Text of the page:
Nanaimo, BC based folk/pop singer/songwriter Kendall Patrick is ready to release her fourth studio project ‘Peaks and Valleys’ on March 3rd of this year. The six track release comes with a slew of tour dates across the country throughout the last of winter and spring. She has said the album tells a story of love throughout the songs, both the ups and downs of it, or “Peaks and Valleys”, if you will. We had a chance to ask Patrick a few questions about her upcoming release, tour dates, and more.
First of all, for our readers who may not be familiar with you, would you mind telling them a bit about yourself?
Ever since I wrote my first song, a floodgate opened up that hasn’t ever ceased. From my early teen years until now, freshly 30 (oh my god!) I’ve been swimming in a sea of songs. It was clear to me that this was the thing I was supposed to be doing with my life, and so I’ve just followed that, refining it little by little every year. After recording a number of albums, touring, and doing all that musician stuff, I made another tweak to my life in 2016 to give music an even greater focus. I decided to eliminate all the non-music-related jobs I was doing and invite a music-only lifestyle so that I could say to my vague aspirations, “I’m here…100% available to you.” I let go of some pretty heavy and long-held time spent in childcare, doing music on the side, and built a new structure that is completely music-centred. It was only fear that kept me from doing that in the past, and with some time off work last year to reflect, I realized, my fear was just a mental construct, and I could just as easily create a new one made of faith. So I never went back to work, and now I’m literally living the life of my dreams. It’s a perfect and celebratory time to be releasing “Peaks and Valleys”.
How long have you been working on ‘Peaks and Valleys’?
Peaks and Valleys was the longest recording process I’ve ever done. It took about 2 years from start to finish We were all pretty relaxed about the timeline because we didn’t have any deadlines imposed on us and we wanted to get it right. Paul and I spent some time choosing songs, co-writing, and arranging before we started rehearsing with the band. Once we were rehearsed we then had to deal with the logistics of all 5 members coming into the studio separately. We’re all really busy and especially with vocals, it was smarter to do a number of shorter sessions rather than full days in order to avoid vocal burn out. In the end the album turned out just how I envisioned it. The title of the album turned out to represent the recording process as well as the theme of the songs!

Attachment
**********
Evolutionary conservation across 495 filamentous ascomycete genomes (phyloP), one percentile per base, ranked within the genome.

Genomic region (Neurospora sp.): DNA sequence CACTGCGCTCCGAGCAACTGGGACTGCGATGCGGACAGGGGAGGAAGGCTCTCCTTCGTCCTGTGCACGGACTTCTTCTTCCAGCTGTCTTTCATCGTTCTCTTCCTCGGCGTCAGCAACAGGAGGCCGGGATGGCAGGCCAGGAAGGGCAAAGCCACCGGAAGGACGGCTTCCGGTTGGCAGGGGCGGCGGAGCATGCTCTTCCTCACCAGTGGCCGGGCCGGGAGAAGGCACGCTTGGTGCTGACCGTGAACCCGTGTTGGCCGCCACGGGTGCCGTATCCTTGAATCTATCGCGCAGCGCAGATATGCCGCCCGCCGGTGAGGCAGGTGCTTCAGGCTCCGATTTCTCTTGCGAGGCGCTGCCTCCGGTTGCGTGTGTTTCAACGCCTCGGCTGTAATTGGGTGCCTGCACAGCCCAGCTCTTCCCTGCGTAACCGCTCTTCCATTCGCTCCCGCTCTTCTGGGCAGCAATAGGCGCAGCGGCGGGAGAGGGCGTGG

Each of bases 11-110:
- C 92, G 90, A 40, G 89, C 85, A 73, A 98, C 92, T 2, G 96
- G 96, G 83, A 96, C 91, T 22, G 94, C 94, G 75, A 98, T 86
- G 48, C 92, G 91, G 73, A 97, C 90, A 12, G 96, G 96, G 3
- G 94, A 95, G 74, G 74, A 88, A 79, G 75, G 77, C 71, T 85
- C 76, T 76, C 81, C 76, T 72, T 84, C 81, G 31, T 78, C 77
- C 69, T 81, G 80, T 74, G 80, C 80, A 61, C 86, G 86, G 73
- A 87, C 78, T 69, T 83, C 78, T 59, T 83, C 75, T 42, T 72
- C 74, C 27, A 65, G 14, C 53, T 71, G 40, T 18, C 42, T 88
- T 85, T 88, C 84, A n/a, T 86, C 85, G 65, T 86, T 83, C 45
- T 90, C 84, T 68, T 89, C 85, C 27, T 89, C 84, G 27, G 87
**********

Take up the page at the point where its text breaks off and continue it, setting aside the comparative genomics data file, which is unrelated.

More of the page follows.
What was it like working with others to write the tracks instead of doing it by yourself, as you had previously done?
I started co-writing at the encouragement of some industry mentors. The first few times were really awkward. Looking back that was probably because I’d never met the other writers before. When Paul and I started writing together it was a completely different experience. We had been playing together in my band for the past year and we already had a mutual respect for each other’s artistry. In fact, Paul is one of my all time top favourite singer/songwriters. Our style and taste is really compatible, and we’ve got different strengths that when married make some pretty exciting stuff.
Do you think you’ll write with others on future projects after your experience?
Absolutely. Now that I’ve had the experience of collaboration being successful and exciting, I feel like I have a new tool opened up to me. When I get stuck on a song, I know I can reach out to another songwriter for ideas. With “All Those Years”, for example (the 6th track on the album), I wrote the chorus first and then sent it to Paul. He came over and with his more intimate knowledge of chord progressions, wrote a beautiful verse. It’s not one that I would have been able to write but it fit really well with the chorus. It gave me a taste of what others can bring to ideas that I’ve started. It also creates a bonding experience being able to share the credit for a song. Kind of like how parents must feel about creating a child together!
Who are some of your musical inspirations and influences that are present on the EP?